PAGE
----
Credit: Gabor Degre | BDN

Warm weather and some unpredictable moose behavior are being cited by guides for a lower-than-normal harvest rate for the recently completed September week of moose season, but the state’s moose biologist says there’s no cause for alarm.

According to data gleaned from the Maine Department of Inland Fisheries and Wildlife harvest dashboard, 560 of 850 permit-holders — 65.9 percent — filled their tags during the season that ran from Sept. 23-28.

Over the previous five years, an average of 77.9 percent of September hunters filled their tags.

Guide David Kelso of South Paris spent time with a client in Wildlife Management District 1, in extreme northwestern Maine last week. He worked hard to put that hunter on a moose.

“If I could have broken the code as to what was going on last week, I could write a whole new book,” said Kelso, who is also an author. “Things were happening at night. Moose being nocturnal move mostly at night so no big deal. The warm [temperatures] kept them from moving during the day.”

Kelso said he’s not seeing as many moose as he used to this year, and said he doesn’t trust the state’s moose population data, suspecting instead that there are fewer moose on the landscape. His hunter did, however, fill their tag. Still, Kelso is worried about the future.

“[I] hate to say I am old enough to have seen moose hunting come back and will probably be around to see it end,” Kelso said, referring to the beginning of Maine’s modern moose hunting in 1980, after hunting had been suspended for 45 years. “Last symposium I went to, it was predicted that by 2035 to 2040 moose hunting as we know it will be all done in Maine, Quebec, New Brunswick, and elsewhere. Very sad.”

Kelso did say that slow moose hunting wasn’t just a Maine problem last week, as his friends in Quebec also struggled to find moose.

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Lee Kantar, the state’s moose biologist, said the DIF&W opened up some less productive zones to hunting in 2018, which helps explain the lower success percentage this year. So, too, does the warm weather, which makes moose less apt to move around much.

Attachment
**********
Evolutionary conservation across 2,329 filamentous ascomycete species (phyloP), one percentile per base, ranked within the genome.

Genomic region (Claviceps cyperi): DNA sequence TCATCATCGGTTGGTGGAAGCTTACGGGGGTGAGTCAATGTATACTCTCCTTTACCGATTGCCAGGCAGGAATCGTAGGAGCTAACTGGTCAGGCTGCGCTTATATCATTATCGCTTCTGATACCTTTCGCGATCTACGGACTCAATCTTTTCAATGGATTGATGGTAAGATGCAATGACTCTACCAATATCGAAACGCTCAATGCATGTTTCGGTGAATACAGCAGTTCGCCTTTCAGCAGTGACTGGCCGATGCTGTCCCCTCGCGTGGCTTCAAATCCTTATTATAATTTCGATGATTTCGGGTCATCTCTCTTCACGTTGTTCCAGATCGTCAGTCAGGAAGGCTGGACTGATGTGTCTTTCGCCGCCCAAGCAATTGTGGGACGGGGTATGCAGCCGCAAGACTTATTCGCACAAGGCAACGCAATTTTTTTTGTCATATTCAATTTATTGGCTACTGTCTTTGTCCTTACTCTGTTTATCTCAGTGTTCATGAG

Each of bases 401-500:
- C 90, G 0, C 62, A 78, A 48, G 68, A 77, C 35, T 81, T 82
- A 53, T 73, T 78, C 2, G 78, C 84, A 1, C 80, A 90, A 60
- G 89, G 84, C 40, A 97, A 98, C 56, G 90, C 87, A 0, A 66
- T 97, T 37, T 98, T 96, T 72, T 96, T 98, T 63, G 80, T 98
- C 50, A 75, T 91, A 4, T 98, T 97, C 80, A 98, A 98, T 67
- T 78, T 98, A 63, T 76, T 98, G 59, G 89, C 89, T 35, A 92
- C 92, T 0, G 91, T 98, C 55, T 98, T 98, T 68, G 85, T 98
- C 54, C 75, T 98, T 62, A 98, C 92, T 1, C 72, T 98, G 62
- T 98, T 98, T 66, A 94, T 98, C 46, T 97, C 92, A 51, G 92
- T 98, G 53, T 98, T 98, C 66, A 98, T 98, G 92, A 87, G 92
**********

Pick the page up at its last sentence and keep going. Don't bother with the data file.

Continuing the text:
“Monday weather was horrible and kept harvest down,” Kantar said. “While success rate is an easy measure to focus on and understand, comparisons across years do not provide much insight due to permit allocation changes, season changes, hunter behavior and weather.”

Traditionally, a higher percentage of hunters fill their tags during the September moose-hunting week than fill them over the rest of the season. One possible reason for that disparity: Moose are more susceptible to being called in late September, when the mating season, or “rut,” is at its peak. Also, the state has typically staged November hunts in areas that don’t have many moose, and fewer hunters have been successful in those zones.

A year ago, 79.6 percent of the September moose hunters were successful. In 2017, 78.5 percent tagged out. And in 2016, an impressive 85.6 percent of September permit-holders filled their freezers with moose meat.

And even in years when the overall success rate across all seasons has dipped — in 2014, for instance, when just 65 percent of permit-holders bagged a moose — September success has been a given. That year, 74.3 percent of September hunters managed to fill their tags. That trend likely means that when this season’s moose seasons finish up, hunters will have experienced historically poor hunting success.

This year’s moose-hunting sessions:

— Sept. 23-28, with 850 bull permits in 11 Wildlife Management Districts.

— Oct. 14-19 with 1,280 bull permits in 18 WMDs.

— Oct. 28-Nov. 2 with 650 cow permits in 6 WMDs.

— Nov. 4-30 (including Nov. 2 for Maine residents) with 40 any-moose permits in 2 WMDs.

Up in WMD 1, outfitter Sue Underhill Kelly, who runs Tylor Kelly’s Camps with her husband, Wade Kelly, said the season was a struggle.

“We had six guided hunts, five got moose. The other party did shoot twice at a bull but missed. So we should have been six for six,” She said. “Sounds like a good season right? Wrong.”

She said bulls were not responding to calls, and each bull that a hunter shot had been spotted in the open.

“There were some pre-rut signs like smashed up bushes, but not in full swing,” she said. “Second, we have generally seen less moose in the woods this summer and fall. We also didn’t get any big boys which is unusual. The weather didn’t seem like a factor for us.”

Watch: The quick-and-dirty guide on how to call a moose

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John Holyoke

John Holyoke has been enjoying himself in Maine's great outdoors since he was a kid. He spent 28 years working for the BDN, including 19 years as the paper's outdoors columnist or outdoors editor. While...